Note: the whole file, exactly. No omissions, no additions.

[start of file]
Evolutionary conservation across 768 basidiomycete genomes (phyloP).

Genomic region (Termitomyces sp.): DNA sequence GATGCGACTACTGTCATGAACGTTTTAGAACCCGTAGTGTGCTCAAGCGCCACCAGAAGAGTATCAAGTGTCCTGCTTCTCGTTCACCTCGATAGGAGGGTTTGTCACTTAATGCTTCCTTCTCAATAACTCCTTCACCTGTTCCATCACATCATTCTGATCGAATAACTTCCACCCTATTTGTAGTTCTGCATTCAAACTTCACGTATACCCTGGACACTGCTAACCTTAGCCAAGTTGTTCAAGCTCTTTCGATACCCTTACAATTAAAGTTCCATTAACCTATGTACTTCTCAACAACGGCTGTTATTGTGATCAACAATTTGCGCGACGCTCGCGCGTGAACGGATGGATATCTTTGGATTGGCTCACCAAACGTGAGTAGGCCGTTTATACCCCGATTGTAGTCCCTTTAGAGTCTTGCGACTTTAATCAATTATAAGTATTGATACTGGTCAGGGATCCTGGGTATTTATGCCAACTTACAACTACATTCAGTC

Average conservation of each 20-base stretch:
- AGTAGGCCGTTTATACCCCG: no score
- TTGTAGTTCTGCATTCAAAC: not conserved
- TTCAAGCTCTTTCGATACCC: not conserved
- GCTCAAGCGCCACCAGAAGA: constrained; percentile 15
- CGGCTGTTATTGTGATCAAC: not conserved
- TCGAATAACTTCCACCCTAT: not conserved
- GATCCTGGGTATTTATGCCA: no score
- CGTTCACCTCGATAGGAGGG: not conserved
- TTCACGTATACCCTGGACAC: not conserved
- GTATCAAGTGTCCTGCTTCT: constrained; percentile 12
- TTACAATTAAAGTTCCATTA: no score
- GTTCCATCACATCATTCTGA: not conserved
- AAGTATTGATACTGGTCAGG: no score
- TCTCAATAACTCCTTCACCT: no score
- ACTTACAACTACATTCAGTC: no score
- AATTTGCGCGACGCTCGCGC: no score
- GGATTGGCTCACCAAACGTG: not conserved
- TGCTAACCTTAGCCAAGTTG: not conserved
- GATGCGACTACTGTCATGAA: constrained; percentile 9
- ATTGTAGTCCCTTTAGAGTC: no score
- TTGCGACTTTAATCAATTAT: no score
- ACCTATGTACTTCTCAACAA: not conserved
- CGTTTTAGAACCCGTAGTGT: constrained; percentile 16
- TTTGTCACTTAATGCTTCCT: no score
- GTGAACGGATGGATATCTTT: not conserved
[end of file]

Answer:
Evolutionary conservation across 768 basidiomycete genomes (phyloP).

Genomic region (Termitomyces sp.): DNA sequence GATGCGACTACTGTCATGAACGTTTTAGAACCCGTAGTGTGCTCAAGCGCCACCAGAAGAGTATCAAGTGTCCTGCTTCTCGTTCACCTCGATAGGAGGGTTTGTCACTTAATGCTTCCTTCTCAATAACTCCTTCACCTGTTCCATCACATCATTCTGATCGAATAACTTCCACCCTATTTGTAGTTCTGCATTCAAACTTCACGTATACCCTGGACACTGCTAACCTTAGCCAAGTTGTTCAAGCTCTTTCGATACCCTTACAATTAAAGTTCCATTAACCTATGTACTTCTCAACAACGGCTGTTATTGTGATCAACAATTTGCGCGACGCTCGCGCGTGAACGGATGGATATCTTTGGATTGGCTCACCAAACGTGAGTAGGCCGTTTATACCCCGATTGTAGTCCCTTTAGAGTCTTGCGACTTTAATCAATTATAAGTATTGATACTGGTCAGGGATCCTGGGTATTTATGCCAACTTACAACTACATTCAGTC

Average conservation of each 20-base stretch:
- AGTAGGCCGTTTATACCCCG: no score
- TTGTAGTTCTGCATTCAAAC: not conserved
- TTCAAGCTCTTTCGATACCC: not conserved
- GCTCAAGCGCCACCAGAAGA: constrained; percentile 15
- CGGCTGTTATTGTGATCAAC: not conserved
- TCGAATAACTTCCACCCTAT: not conserved
- GATCCTGGGTATTTATGCCA: no score
- CGTTCACCTCGATAGGAGGG: not conserved
- TTCACGTATACCCTGGACAC: not conserved
- GTATCAAGTGTCCTGCTTCT: constrained; percentile 12
- TTACAATTAAAGTTCCATTA: no score
- GTTCCATCACATCATTCTGA: not conserved
- AAGTATTGATACTGGTCAGG: no score
- TCTCAATAACTCCTTCACCT: no score
- ACTTACAACTACATTCAGTC: no score
- AATTTGCGCGACGCTCGCGC: no score
- GGATTGGCTCACCAAACGTG: not conserved
- TGCTAACCTTAGCCAAGTTG: not conserved
- GATGCGACTACTGTCATGAA: constrained; percentile 9
- ATTGTAGTCCCTTTAGAGTC: no score
- TTGCGACTTTAATCAATTAT: no score
- ACCTATGTACTTCTCAACAA: not conserved
- CGTTTTAGAACCCGTAGTGT: constrained; percentile 16
- TTTGTCACTTAATGCTTCCT: no score
- GTGAACGGATGGATATCTTT: not conserved